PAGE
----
CN: Yeah. That’s why you do them, right?

CB: Yeah, exactly. This is like a lot of different debates about different things on this podcast. I love to feature things like that, just because that is where some of the action and some of the most interesting things are in the community. The points where not everybody is in agreement, but where there is actually reason for legitimate debate, and both sides have good points that they could make on either side.

CN: Absolutely. That is what makes the current astrological community so exciting. So dynamic and so very, very exciting.

CB: Right. Yeah, it is in that spirit. I hope that people understand that that is the spirit that we are approaching this with, and recognize and are okay with it, and looking at it from that perspective of just trying to start a conversation rather than tell people that it is one way or the other.

CN: Right.

CB: So that is totally fine if from this point people do want to adopt specific positions on one side of that or the other, because they have specific reasons. Well in the future, I think for further research definitely I’ll put a link to that Peter Clamp article. People should definitely check out Christopher’s lecture on this topic. Where can they get a hold of that?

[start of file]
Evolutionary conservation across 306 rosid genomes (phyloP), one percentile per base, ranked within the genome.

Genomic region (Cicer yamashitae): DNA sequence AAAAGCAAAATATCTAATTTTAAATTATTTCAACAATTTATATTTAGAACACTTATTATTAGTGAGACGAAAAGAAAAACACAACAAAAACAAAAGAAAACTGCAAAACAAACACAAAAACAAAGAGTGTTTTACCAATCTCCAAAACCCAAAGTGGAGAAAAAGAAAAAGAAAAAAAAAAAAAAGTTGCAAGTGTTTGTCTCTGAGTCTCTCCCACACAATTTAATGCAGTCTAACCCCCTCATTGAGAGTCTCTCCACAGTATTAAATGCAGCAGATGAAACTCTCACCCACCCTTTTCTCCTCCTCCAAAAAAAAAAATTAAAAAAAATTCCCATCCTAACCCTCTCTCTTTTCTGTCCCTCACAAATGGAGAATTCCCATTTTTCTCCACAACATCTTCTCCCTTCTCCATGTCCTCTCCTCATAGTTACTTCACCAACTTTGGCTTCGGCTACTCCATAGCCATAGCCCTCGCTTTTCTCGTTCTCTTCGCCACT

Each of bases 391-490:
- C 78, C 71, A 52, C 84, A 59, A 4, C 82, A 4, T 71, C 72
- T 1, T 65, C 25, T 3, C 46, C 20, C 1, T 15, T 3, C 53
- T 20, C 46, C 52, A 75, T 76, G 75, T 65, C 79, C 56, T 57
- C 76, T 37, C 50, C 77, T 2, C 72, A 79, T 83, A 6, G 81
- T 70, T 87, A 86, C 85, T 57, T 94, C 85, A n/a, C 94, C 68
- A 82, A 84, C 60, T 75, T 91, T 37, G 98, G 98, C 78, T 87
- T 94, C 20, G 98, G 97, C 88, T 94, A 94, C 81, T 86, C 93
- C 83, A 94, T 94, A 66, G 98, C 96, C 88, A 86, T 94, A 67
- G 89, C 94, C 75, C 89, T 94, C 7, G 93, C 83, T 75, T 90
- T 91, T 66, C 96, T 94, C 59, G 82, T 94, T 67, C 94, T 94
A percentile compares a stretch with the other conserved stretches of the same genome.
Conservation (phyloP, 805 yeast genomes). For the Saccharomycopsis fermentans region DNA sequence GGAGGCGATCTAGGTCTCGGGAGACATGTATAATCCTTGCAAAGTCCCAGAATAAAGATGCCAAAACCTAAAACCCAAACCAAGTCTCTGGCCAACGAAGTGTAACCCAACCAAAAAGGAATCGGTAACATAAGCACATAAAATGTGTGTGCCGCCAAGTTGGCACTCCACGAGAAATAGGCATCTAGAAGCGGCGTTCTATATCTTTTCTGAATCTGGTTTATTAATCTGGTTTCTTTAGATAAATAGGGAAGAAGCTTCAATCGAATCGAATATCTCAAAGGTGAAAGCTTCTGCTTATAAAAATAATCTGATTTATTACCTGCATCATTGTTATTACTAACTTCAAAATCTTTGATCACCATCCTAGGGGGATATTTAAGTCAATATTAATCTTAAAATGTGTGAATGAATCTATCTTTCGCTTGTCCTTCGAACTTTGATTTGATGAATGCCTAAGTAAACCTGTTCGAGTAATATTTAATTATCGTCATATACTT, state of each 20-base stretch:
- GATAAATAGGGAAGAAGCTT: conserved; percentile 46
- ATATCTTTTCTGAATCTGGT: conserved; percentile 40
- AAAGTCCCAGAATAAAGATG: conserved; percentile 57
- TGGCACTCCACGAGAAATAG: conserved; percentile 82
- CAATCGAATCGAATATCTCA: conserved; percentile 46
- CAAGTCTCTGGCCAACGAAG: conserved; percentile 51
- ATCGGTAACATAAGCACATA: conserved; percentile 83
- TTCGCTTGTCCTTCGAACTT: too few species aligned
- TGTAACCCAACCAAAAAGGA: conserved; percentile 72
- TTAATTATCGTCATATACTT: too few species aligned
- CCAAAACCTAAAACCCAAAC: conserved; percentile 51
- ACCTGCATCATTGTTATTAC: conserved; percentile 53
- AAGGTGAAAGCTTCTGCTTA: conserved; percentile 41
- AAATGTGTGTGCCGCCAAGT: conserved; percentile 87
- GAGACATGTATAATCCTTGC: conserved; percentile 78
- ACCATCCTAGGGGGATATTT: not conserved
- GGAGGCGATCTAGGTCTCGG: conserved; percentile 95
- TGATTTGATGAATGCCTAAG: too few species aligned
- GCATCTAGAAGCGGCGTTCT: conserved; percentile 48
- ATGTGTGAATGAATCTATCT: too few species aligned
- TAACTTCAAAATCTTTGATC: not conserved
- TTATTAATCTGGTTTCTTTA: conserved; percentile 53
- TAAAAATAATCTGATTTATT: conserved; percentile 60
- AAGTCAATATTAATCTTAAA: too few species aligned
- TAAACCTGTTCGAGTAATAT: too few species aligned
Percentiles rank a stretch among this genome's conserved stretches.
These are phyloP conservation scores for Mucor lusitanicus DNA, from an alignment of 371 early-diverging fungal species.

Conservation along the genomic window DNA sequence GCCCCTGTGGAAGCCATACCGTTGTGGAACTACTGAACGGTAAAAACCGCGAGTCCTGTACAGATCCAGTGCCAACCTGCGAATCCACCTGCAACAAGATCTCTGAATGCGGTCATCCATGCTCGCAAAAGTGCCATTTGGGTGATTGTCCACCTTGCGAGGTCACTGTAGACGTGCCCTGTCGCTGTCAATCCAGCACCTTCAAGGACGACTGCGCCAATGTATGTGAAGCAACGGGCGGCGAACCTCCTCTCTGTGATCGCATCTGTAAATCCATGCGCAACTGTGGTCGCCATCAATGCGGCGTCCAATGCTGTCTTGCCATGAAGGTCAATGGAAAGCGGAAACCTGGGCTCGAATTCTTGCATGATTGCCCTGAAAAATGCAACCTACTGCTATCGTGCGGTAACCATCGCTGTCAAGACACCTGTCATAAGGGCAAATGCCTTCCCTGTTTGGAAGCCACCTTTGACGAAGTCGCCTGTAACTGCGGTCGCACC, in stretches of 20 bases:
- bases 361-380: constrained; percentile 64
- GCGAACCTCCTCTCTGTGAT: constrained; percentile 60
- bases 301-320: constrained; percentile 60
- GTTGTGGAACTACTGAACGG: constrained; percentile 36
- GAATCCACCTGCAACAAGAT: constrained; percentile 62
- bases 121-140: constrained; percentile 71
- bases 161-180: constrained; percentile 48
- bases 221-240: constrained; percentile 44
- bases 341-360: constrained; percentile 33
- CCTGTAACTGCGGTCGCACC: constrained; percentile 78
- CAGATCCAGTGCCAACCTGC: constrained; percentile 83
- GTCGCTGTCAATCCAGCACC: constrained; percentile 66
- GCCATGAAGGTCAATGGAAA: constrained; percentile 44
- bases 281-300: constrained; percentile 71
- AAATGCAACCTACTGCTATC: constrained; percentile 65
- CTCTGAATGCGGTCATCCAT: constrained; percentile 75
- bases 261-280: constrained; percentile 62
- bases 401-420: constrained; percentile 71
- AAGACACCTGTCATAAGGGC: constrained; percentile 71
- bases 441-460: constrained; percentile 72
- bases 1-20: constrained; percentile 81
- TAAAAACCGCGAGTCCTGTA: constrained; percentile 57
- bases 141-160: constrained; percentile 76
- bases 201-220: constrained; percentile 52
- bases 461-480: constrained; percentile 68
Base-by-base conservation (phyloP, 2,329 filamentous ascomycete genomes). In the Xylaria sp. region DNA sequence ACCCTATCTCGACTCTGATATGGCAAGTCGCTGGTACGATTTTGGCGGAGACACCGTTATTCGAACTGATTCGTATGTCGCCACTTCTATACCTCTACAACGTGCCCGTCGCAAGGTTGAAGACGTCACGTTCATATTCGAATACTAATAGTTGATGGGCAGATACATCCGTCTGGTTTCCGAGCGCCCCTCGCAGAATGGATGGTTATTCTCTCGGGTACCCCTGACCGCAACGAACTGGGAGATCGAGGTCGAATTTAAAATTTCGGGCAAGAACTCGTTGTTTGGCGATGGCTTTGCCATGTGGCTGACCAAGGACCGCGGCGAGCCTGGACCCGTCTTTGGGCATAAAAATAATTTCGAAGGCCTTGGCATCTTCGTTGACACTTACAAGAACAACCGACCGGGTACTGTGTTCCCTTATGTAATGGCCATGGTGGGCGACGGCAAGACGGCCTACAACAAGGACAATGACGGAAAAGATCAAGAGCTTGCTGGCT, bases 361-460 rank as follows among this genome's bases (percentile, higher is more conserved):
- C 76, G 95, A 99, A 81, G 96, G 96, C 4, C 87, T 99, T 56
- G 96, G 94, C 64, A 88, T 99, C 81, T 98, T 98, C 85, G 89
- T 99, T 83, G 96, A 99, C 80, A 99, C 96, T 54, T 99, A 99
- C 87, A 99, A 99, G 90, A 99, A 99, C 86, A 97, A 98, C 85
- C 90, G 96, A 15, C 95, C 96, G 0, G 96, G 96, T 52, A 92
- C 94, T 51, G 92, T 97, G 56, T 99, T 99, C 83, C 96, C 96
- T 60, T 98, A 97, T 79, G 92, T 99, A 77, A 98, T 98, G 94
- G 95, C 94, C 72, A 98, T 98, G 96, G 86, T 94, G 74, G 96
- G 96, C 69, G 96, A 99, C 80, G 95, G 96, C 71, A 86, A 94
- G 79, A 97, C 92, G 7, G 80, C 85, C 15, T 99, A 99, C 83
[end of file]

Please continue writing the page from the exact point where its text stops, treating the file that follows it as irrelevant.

CN: Rubicon, I think. I don’t have it yet posted up on my Ruling Planets website, because it’s going through transitions, but I think probably Rubicon at this point has the full thing. Or the QUACK, The Queer Astrology Conference. The second one was this one. The one that I gave before, which might also be of some interest is “The Saturn Return of AIDS”, and that was done at the first conference that Ian put together, which is such a wonderful thing that he’s doing. Not only for the LGBT community but for the astrological community in general. It’s long overdue and he’s doing it wonderfully, and there is a lot of exciting work that is coming out of that.

CB: Yeah, I’ll be interviewing Ian in July.

CN: Great.

CB: So we’ll have a continuation of some of these themes on that episode.

All right. I’ll post links to both of those pages, or at least one of them for where people can find the link to your full lecture on this topic. 

CN: Terrific.

CB: Excellent. Well, thanks a lot for joining me today.

CN: Oh Chris, thank you. It’s been such a pleasure.

CB: All right, and thanks everyone for listening and we’ll see you next time.